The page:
Liquid carburizing is a process that is usually used for small and medium-sized parts. In the salt bath the carbon to be diffused in the workpiece comes from a molten salt that is a mixture of sodium cyanide (NaCN) and barium chloride (BaCl2).
Carburizing in salt bath comes with the advantages of a flexible use, great temperature uniformity around the part and it is quite easy to control.
The parts that are going to be carburized are placed in molten salts an are treated at temperatures – quite similar to the treatment in furnaces – at around 850 to 950 °C. The targeted carburization depth is rather low and below 0,5 mm. Therefore, process times are usually short. By constantly monitoring the concentrations of potassium cyanide and potassium cyanate the process remains stable and reproducibility is guaranteed.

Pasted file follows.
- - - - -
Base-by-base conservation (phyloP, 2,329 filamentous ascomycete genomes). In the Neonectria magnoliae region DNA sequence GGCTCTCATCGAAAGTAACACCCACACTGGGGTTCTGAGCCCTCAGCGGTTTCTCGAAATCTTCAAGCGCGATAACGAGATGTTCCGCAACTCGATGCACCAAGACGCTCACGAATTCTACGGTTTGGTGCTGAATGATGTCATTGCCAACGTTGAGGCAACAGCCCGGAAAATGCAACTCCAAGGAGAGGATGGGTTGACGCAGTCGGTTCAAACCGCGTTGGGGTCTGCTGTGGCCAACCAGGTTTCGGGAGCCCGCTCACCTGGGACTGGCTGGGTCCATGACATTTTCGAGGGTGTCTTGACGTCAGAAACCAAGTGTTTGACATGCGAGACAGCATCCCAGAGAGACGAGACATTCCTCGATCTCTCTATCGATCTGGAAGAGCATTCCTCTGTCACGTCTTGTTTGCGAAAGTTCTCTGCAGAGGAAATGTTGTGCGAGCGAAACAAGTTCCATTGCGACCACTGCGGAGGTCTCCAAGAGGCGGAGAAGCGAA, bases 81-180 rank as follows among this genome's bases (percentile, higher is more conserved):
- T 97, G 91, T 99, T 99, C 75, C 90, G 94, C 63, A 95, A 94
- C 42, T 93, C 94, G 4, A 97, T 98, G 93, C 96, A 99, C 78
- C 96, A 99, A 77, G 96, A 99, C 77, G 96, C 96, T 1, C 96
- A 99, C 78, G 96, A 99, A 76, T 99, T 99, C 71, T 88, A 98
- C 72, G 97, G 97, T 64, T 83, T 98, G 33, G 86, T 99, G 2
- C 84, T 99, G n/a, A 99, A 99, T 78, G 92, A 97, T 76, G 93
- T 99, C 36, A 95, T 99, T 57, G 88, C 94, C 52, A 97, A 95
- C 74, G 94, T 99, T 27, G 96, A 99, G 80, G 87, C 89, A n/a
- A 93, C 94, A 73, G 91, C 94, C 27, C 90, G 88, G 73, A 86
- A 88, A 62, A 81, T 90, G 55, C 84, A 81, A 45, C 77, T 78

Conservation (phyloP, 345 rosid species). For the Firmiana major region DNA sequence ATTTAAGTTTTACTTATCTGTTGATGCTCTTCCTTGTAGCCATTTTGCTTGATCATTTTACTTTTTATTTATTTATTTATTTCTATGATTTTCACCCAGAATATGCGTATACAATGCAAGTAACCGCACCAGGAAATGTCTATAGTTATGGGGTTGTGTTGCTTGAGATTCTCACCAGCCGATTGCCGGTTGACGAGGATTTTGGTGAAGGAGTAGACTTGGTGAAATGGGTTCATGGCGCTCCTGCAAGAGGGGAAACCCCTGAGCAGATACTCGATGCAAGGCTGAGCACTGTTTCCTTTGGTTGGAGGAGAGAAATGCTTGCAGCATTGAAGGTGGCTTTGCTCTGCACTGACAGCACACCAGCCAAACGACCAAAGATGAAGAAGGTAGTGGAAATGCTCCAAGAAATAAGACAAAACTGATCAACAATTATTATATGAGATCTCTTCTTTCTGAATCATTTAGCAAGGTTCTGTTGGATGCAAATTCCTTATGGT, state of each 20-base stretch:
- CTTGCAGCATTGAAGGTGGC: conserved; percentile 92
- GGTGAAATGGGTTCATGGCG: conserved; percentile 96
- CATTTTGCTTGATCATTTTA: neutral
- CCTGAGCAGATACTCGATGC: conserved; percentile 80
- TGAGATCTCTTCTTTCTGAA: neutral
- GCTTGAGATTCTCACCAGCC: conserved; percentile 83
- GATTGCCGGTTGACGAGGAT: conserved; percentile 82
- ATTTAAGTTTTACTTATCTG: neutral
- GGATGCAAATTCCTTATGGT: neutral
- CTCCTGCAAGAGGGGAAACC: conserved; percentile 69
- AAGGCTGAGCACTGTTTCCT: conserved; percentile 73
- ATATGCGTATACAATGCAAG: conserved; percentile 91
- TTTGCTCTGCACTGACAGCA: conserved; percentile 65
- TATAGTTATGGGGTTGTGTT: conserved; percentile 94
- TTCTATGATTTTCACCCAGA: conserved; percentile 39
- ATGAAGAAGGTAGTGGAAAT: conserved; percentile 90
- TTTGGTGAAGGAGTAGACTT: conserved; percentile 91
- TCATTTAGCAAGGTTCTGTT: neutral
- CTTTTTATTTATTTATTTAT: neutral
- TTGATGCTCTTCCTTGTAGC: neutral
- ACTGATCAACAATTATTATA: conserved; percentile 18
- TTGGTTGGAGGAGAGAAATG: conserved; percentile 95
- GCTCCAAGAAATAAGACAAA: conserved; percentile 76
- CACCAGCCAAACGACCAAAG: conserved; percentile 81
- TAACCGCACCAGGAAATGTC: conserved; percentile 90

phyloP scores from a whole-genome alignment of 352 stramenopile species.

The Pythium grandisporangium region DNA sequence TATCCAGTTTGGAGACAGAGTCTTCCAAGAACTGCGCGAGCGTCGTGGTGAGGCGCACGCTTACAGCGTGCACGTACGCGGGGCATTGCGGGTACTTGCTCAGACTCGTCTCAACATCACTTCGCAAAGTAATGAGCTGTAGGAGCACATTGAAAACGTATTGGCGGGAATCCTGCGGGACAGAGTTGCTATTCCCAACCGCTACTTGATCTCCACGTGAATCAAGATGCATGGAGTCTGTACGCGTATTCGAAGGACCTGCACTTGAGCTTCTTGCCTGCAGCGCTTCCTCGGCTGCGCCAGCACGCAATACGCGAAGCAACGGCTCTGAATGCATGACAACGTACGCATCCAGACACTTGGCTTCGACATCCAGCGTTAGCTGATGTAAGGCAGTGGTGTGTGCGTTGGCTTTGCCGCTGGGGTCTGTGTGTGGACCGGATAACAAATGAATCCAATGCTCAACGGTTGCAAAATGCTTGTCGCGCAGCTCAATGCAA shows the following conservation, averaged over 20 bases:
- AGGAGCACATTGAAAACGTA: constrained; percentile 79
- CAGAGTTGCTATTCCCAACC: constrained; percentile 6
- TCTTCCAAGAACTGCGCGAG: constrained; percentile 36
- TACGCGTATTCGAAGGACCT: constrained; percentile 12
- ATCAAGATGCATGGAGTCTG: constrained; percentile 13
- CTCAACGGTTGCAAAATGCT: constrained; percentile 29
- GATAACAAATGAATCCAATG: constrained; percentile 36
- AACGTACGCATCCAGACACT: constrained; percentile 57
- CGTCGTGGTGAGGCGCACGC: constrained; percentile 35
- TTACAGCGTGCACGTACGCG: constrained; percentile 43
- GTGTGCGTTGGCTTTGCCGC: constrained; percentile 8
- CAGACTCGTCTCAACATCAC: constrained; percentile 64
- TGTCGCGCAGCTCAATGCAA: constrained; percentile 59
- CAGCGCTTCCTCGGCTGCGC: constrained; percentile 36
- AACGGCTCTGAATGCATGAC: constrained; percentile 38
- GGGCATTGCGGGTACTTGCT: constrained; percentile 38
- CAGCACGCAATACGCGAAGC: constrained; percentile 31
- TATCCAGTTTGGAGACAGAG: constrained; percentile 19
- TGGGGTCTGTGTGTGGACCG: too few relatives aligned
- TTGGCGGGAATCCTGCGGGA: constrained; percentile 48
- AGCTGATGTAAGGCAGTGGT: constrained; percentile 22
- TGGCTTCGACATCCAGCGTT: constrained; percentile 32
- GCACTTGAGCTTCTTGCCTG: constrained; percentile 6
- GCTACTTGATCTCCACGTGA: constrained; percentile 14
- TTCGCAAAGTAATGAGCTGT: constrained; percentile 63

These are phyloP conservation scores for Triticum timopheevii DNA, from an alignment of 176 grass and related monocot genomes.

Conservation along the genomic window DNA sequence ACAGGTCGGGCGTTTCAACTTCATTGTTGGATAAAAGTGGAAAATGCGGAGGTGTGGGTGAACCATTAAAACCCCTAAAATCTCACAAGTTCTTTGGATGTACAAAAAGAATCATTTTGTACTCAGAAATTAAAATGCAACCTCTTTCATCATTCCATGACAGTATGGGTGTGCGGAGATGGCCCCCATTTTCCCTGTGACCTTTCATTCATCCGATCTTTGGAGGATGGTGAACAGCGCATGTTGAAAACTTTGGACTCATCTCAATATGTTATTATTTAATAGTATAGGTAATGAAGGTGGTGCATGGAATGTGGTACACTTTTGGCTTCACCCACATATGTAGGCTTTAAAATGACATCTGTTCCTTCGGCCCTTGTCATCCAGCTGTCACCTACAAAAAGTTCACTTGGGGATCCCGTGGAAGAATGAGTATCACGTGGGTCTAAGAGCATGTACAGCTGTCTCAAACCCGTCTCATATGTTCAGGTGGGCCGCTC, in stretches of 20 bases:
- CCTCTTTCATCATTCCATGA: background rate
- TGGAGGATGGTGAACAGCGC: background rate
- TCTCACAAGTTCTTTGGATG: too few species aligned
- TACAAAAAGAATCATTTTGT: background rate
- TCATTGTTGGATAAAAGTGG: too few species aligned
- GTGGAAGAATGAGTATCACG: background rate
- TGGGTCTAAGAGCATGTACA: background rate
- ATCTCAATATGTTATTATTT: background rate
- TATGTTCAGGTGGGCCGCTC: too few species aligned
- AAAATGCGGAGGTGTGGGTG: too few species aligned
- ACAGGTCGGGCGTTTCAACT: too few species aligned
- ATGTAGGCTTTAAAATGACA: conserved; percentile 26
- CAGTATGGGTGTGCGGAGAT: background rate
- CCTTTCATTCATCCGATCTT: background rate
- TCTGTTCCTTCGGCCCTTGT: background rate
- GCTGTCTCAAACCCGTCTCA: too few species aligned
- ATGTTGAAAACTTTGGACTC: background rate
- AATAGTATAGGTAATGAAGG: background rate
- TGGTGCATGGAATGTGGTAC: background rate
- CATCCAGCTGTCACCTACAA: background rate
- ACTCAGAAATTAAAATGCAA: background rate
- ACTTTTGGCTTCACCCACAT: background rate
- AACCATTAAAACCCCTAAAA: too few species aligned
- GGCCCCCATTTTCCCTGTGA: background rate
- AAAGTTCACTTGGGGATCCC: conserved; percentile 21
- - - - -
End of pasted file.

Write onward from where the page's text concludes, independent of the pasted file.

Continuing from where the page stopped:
After the carburizing the workpieces are usually quenched in another salt bath at lower temperatures between 160 and 200 °C. Again, the advantage of using molten salt is a very high uniformity of the quench effect on the workpiece without any kind of vapor bubbles. To finish the process, the parts are then treated in a tempering furnace to relieve stresses in the material structure and to reduce sensitivity to grinding cracks.
fields of application
Salt bath carburizing is used for smaller parts and parts that would otherwise be distorted easily in a furnace.
However, due to the use of the salt that contains cyanide there are doubts using this treatment from an environmental standpoint. A heat treatment provider must be aware about proper disposal of waste.